Adaptive PE shares similarities, should offer credit incentives

Paddle    Pals:  Returning a serve, junior Parsa Mir Heydari plays pickle ball with Eddie Brown, adaptive PE Leader. Adaptive PE leaders share similar responsibilities as other PE leaders.

Photo by Sheila Fogarty

Paddle Pals: Returning a serve, junior Parsa Mir Heydari plays pickle ball with Eddie Brown, adaptive PE Leader. Adaptive PE leaders share similar responsibilities as other PE leaders.

Sheila Fogarty, Columnist

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This marks my third semester being a peer mentor or P.E. Leader for an a Adapted P.E. (APE) class, a course modified for a variety of students based on their abilities. It’s taught by Tori Kelliher and is composed of peer mentors, aides and participating students. The class in which I am currently a P.E. Leader has 12 students and three peer mentors, falling short from an ideal ratio of two mentors per student, according to Kelliher.

“Not only does [having peer mentors] give the students in the class somebody to look up to for how they should be completing an exercise, but it also gives them the opportunity to see the invisible culture of the school,” Kelliher said.

When I first realized peer mentors in P.E. classes didn’t receive P.E. credits, I was surprised. Mentors are held to equivalent standards as are P.E. Leaders— they prepare equipment, help with attendance, dress in their P.E. uniforms, lead the kids in activities or exercises and help students one-on-one. Mentors even put in a comparable amount of physical effort to that of a P.E. Leader.

To more accurately highlight that the physical effort required for being an APE mentor is comparable to being a P.E. leader, I tracked the heart rates of two peer mentors, myself and two P.E. Leaders. The heart rate monitors placed students in a specific “zone” based upon their heart rate, ranging from very light, light, moderate, hard and maximum. According to Kelliher, P.E. instructors aim for their students to spend time in the moderate and hard zones while occasionally peaking in the maximum zone.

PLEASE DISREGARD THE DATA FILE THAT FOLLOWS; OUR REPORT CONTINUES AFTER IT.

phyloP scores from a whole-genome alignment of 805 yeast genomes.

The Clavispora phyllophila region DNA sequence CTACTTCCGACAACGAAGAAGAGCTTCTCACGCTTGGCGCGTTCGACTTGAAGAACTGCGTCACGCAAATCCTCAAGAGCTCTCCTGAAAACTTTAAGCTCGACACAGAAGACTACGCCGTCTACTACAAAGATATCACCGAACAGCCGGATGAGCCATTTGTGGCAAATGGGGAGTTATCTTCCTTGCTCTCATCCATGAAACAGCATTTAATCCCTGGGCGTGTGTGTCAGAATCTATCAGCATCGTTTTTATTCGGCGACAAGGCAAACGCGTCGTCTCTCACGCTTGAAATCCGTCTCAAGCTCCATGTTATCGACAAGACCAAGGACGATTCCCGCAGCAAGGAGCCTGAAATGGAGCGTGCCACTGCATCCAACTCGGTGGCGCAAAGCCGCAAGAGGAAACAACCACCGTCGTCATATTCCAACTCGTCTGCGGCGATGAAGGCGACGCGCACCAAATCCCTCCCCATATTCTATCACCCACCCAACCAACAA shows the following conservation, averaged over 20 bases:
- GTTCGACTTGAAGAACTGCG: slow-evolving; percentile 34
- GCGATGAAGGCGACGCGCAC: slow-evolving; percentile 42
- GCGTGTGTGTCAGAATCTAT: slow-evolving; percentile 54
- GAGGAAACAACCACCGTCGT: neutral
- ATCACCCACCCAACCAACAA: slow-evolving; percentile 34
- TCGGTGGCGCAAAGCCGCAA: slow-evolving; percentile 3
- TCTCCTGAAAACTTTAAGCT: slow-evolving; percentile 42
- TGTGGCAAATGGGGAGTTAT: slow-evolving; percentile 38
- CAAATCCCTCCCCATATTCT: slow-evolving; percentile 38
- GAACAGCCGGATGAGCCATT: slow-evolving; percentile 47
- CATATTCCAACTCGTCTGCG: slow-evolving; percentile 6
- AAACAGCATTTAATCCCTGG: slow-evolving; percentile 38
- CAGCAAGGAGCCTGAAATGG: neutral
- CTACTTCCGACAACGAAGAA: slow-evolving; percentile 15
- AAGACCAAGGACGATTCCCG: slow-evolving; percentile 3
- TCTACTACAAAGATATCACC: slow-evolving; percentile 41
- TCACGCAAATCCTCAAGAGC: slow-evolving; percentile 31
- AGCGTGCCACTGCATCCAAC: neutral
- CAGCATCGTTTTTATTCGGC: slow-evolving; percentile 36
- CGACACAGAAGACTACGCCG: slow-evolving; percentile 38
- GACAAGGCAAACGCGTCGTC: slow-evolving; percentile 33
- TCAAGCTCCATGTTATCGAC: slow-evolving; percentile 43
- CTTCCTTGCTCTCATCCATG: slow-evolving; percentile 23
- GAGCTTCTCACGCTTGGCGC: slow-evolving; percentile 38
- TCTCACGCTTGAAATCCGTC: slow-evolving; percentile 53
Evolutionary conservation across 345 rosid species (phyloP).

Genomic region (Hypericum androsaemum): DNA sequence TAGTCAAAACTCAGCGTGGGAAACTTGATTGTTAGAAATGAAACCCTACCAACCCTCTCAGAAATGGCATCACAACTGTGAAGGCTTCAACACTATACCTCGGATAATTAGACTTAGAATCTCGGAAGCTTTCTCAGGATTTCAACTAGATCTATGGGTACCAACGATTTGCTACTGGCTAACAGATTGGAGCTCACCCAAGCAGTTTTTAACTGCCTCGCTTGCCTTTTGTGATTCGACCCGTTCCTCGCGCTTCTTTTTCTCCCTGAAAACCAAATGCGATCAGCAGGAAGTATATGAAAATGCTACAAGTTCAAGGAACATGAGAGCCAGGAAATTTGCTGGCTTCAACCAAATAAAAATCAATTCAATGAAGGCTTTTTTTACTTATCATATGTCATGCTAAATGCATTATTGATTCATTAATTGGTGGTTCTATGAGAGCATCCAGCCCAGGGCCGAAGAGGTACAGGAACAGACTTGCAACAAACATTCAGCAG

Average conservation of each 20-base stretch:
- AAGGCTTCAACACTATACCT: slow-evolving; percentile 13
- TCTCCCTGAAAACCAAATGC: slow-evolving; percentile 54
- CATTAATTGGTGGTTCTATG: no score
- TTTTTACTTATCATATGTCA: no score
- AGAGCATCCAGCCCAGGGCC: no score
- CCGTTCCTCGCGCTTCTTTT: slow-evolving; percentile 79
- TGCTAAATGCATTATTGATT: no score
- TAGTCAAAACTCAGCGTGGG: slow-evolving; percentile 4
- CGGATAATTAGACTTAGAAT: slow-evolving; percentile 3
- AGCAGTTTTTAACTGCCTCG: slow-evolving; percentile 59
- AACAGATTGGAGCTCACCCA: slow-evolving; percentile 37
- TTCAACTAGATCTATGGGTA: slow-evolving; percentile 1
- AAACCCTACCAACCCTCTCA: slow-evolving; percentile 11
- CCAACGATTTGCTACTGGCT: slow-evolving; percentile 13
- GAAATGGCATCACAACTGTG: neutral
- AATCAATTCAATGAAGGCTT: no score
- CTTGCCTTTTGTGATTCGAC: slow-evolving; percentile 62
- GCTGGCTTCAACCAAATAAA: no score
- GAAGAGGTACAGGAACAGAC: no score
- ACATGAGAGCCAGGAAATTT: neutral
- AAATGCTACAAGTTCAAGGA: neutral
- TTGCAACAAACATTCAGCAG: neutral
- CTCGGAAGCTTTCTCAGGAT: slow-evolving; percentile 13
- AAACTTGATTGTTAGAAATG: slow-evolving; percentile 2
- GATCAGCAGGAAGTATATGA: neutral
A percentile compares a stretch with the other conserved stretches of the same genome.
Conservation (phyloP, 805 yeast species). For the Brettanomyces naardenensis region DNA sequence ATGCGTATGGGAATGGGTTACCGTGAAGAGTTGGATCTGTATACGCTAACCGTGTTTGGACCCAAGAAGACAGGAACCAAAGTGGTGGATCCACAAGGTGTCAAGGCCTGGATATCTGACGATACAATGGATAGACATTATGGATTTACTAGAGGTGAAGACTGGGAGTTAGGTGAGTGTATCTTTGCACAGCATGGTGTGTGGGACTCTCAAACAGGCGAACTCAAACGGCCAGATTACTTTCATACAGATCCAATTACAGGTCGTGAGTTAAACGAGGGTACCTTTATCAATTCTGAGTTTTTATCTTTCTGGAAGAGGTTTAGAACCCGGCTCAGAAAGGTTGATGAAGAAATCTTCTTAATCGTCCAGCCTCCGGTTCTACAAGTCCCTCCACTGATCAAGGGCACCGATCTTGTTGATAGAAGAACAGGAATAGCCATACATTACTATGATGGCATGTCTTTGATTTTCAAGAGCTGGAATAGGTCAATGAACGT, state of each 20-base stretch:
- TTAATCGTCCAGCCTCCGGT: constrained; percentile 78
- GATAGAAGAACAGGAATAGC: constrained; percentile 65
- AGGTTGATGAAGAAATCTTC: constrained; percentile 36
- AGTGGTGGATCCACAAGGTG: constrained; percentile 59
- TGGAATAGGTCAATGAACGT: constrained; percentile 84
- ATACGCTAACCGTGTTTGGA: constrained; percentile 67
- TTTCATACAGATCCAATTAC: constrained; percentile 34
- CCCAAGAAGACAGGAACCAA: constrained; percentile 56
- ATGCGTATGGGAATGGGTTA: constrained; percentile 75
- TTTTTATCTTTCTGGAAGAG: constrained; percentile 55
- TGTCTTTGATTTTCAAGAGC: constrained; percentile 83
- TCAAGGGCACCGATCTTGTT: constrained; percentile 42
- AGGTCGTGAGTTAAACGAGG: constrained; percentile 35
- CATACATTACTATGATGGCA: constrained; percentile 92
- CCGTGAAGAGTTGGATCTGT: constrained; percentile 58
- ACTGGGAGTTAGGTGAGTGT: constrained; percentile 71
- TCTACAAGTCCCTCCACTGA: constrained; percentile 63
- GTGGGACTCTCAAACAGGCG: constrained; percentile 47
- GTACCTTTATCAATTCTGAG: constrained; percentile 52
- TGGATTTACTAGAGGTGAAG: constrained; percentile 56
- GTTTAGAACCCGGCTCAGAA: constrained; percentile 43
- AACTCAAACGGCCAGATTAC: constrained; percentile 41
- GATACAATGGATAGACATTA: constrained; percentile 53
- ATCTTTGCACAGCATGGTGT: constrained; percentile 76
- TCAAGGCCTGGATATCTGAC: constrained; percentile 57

“Kids are doing similar amount of work being in a gen- ed. class comparatively to being in an adapted P.E. class in [terms of] cardiovascular fitness,” Kelliher said. “When looking at the heart rate zones that my peer mentors completed, they spent most of their time in a moderate to hard zone, which [meets P.E. expectations].”

The data shows that the work of senior P.E. Leaders and peer mentors is comparable in cardiovascular fitness in addition to their expectations and duties. Peer mentors are expected to participate alongside students and lead by example in each activity, creating a balance between leadership and physical exercise during the class.

Putting the evidence of active participation aside, peer mentoring an APE class is an important role that is integral in promoting inclusivity at GBS. Being a mentor in APE means forming relationships that extend beyond a senior-underclassman relationship. When I walk through the halls and hear one of my APE peers call out “SheilaSheilaaaaaa”, I’m reminded of this unique friendship dynamic — a direct representation of APE’s inclusive culture spreading outside of P.E. class. I strongly believe that if P.E. credit was offered for mentors, this would be a more widely experienced phenomenon and create an even healthier and more welcoming atmosphere within the halls of GBS and in P.E. programs.

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